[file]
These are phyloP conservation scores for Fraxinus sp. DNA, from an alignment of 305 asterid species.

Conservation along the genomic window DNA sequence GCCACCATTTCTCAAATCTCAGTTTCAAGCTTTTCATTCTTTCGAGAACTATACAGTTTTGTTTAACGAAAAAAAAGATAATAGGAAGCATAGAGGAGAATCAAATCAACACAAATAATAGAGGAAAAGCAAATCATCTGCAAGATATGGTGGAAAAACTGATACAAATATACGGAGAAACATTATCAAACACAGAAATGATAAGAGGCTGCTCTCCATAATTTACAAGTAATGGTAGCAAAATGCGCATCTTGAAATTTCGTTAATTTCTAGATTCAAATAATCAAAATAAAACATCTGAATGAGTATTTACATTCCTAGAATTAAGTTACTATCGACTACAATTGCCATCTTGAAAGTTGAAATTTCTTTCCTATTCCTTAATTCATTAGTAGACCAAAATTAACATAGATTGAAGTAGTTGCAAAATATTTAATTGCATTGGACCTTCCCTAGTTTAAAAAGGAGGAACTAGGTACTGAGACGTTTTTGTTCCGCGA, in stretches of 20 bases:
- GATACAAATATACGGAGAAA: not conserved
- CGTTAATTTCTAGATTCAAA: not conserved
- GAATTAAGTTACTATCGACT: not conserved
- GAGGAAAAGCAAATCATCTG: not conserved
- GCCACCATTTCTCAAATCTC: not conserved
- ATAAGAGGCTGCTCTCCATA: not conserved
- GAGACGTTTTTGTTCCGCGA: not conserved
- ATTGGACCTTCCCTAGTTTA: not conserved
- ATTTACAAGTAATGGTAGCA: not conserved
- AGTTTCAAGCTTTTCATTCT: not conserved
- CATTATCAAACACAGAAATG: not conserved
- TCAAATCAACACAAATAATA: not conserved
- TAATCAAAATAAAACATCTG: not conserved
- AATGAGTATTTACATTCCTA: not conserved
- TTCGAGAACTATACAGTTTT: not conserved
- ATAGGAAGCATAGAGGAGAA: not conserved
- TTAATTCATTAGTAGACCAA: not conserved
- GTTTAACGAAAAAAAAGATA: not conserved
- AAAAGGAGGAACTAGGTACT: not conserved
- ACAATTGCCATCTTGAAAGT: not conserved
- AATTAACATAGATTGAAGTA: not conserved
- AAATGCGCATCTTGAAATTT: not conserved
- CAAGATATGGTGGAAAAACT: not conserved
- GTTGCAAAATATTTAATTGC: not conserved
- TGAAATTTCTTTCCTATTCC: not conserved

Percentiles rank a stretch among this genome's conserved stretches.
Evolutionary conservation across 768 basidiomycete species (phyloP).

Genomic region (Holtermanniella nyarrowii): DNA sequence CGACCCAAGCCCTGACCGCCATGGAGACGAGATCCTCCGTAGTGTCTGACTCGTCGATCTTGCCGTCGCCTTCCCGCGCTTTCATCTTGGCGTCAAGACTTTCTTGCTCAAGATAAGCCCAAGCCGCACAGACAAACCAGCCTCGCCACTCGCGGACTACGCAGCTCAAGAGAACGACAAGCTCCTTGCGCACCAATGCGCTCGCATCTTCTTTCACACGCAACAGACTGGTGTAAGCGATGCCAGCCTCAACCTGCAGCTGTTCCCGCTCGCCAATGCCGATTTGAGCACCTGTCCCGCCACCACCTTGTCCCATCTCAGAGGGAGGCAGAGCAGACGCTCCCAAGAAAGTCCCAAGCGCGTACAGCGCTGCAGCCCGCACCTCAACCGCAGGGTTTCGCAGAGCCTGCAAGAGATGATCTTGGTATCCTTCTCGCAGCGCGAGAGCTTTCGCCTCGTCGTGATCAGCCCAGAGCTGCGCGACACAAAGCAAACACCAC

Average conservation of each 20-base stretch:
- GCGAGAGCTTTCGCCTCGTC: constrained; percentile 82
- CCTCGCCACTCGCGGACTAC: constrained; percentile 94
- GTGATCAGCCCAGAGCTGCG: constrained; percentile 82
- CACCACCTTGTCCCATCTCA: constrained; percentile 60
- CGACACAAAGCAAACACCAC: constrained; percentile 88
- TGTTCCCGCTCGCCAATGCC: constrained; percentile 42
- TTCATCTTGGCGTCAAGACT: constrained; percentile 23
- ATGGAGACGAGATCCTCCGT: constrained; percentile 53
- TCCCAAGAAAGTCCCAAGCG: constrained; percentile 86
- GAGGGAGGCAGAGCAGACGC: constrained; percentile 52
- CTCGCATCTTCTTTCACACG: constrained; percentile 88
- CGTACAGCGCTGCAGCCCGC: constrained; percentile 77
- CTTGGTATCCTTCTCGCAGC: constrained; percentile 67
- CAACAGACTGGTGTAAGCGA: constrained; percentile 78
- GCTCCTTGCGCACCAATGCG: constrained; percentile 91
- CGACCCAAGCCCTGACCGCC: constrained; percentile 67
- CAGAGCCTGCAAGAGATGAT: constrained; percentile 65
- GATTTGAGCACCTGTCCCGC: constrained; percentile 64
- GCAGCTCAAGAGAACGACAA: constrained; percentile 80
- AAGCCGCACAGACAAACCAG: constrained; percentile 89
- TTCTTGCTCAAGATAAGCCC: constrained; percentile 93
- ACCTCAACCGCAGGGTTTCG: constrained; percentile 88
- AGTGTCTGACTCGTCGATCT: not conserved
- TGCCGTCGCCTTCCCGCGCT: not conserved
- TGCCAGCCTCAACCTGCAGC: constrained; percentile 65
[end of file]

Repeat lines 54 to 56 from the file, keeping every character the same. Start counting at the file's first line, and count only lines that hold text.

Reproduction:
- AGTGTCTGACTCGTCGATCT: not conserved
- TGCCGTCGCCTTCCCGCGCT: not conserved
- TGCCAGCCTCAACCTGCAGC: constrained; percentile 65